Regarding there being "hundreds" of lines in SET, it is 106 to be exact. Of those, 3 relate to elevon mixing setup, 7 for servo reversing, about 40 for loiter duration and radius choices and payload management for triggers, and related items. Now we are down to 56 left to explain. For stabilization there are 7 P and 7 D gains (I gain is set automatically based on P, and the Ki reset times are hard coded into Atto). Of the remaining 42 (or so) SET values, they have to do with navigation tuning. Yes, navigation has its own PI and D type gains, max rates, max pitch and roll angles, and widths of proportional bands. To allow Atto to fly things from 8 ounce MAVs up to 30+ pound UAVs all of these parameters need to be accesible to the end user. Each item in SET was added based on extensive testing and a demonstrated requirement to make flight even more robust.

    >> The generic SET file on Chris's SD card has very good navigation gains for normal RC craft<<

    90% of the stabilization gain tuning is no more daunting than simple P gain for pitch and roll response, not much different than tuning for an FMA CoPilot. After P gains are decent, add a smidge of D gain to further reduce overshoot and dampen oscillation.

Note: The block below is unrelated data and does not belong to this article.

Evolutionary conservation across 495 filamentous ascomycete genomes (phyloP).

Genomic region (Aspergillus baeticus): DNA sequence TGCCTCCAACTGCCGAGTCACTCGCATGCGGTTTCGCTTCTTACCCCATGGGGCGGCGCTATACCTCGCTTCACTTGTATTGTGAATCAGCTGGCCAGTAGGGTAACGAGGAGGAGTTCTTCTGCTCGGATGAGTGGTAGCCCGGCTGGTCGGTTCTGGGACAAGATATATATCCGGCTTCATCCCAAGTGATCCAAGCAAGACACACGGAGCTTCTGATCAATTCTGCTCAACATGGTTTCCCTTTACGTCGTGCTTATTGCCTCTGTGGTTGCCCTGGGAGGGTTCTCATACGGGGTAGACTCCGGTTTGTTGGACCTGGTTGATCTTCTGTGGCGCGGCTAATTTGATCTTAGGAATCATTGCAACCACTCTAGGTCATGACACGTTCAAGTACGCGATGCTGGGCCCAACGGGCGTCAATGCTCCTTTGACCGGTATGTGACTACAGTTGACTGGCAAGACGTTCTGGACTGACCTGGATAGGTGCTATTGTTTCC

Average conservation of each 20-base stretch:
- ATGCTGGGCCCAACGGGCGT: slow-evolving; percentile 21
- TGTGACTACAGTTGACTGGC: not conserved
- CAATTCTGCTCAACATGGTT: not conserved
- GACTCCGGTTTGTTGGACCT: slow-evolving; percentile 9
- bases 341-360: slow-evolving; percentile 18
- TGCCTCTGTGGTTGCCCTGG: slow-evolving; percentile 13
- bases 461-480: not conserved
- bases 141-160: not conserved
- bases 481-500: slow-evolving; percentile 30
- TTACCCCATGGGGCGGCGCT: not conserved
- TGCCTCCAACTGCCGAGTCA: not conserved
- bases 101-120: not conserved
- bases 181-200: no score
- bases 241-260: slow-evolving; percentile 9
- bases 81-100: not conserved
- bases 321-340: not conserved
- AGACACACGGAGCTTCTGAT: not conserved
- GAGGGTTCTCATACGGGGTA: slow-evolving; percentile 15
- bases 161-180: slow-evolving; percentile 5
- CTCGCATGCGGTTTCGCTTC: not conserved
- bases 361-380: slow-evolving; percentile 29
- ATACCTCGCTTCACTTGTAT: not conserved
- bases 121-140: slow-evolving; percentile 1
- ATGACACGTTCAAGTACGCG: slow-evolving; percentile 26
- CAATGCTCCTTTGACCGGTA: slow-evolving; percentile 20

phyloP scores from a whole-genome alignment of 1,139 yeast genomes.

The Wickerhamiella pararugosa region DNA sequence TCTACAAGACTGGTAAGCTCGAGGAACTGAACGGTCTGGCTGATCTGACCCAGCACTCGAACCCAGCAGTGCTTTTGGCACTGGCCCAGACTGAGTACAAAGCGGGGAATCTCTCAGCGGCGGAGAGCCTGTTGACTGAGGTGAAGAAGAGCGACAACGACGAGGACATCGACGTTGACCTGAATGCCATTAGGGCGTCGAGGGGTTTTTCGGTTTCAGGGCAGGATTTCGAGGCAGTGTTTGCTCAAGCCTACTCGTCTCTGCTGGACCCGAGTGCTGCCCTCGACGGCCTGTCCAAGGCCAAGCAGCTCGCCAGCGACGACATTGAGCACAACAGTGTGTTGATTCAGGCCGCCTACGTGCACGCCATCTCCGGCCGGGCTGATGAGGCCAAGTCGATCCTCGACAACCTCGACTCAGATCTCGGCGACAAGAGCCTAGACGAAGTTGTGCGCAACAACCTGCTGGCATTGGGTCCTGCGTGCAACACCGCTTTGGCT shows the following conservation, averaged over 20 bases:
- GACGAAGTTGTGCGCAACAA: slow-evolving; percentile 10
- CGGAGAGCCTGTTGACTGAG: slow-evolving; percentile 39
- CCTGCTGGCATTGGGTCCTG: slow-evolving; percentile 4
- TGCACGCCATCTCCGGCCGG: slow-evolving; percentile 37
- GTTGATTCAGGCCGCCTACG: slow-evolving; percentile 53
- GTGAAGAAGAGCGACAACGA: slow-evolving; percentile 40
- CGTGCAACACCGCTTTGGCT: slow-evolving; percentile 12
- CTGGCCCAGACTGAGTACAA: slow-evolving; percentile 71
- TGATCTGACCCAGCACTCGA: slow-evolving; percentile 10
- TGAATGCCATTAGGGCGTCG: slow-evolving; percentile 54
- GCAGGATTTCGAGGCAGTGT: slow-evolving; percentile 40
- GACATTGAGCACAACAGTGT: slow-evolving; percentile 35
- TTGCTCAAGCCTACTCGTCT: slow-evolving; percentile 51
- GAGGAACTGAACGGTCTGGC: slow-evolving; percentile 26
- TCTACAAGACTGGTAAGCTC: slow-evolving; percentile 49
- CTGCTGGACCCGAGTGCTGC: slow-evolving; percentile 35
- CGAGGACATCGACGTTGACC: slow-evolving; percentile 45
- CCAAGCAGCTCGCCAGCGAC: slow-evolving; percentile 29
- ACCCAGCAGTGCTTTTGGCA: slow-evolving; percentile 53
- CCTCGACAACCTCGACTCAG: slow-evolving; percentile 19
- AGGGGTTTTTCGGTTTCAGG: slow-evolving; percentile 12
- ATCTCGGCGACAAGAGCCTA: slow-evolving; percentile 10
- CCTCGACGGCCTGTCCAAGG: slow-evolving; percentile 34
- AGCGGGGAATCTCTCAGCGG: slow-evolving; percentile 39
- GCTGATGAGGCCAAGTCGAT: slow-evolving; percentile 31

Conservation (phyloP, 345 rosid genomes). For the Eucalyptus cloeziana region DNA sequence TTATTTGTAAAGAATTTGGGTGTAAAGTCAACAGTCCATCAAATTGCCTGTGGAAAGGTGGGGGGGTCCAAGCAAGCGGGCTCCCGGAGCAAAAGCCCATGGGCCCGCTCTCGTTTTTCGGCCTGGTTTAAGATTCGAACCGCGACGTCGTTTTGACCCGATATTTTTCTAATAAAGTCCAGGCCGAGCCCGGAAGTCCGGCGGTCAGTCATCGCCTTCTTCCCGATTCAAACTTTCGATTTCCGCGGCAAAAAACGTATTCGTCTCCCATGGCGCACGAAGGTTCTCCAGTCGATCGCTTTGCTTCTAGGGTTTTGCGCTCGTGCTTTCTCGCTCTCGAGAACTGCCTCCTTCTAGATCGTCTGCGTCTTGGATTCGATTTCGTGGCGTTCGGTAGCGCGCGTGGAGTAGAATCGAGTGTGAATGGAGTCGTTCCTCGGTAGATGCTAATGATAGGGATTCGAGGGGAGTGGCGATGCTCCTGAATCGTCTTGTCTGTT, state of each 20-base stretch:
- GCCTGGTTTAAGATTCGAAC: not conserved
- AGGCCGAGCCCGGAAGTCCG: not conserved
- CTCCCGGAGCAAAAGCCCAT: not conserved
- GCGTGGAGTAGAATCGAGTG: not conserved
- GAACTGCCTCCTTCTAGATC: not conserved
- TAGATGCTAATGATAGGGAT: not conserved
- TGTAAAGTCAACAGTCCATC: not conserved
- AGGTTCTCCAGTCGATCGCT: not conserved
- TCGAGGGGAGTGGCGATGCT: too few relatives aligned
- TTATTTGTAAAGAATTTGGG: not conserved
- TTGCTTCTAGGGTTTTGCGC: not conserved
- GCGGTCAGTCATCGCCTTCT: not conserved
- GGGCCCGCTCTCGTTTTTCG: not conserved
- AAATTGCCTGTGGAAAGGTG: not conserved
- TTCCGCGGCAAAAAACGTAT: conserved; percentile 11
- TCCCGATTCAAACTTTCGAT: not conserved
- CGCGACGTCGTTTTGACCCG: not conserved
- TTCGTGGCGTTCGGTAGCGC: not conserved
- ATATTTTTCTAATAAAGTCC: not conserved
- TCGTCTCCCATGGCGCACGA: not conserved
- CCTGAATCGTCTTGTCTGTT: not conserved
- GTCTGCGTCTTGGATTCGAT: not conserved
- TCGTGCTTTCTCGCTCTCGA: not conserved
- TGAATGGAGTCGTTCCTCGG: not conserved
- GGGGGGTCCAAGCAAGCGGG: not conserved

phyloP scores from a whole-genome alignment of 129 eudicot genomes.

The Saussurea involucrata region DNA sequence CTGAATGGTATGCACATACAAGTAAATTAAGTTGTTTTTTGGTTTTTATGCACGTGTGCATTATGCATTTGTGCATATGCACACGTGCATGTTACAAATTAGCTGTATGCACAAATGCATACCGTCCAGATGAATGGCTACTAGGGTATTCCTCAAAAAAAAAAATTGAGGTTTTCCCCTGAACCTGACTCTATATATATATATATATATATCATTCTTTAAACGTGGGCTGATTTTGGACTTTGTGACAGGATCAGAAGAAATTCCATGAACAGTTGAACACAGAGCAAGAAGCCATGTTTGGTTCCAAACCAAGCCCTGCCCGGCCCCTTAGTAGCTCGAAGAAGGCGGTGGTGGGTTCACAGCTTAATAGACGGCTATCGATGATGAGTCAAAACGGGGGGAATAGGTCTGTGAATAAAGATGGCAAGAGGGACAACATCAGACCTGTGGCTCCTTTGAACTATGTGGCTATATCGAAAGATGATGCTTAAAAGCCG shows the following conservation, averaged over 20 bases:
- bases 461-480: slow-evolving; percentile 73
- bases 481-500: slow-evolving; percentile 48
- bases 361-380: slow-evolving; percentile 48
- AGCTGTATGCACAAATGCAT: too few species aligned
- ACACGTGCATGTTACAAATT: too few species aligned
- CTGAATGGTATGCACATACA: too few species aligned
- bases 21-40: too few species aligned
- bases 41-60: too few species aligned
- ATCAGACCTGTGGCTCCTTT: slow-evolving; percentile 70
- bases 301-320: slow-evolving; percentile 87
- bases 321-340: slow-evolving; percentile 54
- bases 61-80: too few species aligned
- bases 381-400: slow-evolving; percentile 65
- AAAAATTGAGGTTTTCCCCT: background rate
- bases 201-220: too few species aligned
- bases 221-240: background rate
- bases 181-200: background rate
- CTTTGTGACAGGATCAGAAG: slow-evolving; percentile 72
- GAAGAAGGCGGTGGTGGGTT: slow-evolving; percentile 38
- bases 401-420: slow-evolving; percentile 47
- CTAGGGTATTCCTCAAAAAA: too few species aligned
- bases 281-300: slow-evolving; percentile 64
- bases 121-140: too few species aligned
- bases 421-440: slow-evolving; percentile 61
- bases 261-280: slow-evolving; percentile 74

There are also about 6 parameters related to failsafes for mAh cutoff of battery, and a distance greater than which Atto 100% locks out the RC Tx until certain conditions are satisfied. You also have exponential gains on pitch and roll.

    So, this is how you get to 106 parameters. About 12 of them relate to getting good flight performance, and 94 of them relate to everything else plus flight safety margin and payload management. It has been about 1 year since I relaized "Oh crap, stable autonomous flight is BORING... I need to start workking on payload management, better and unique navigation, and failsafes".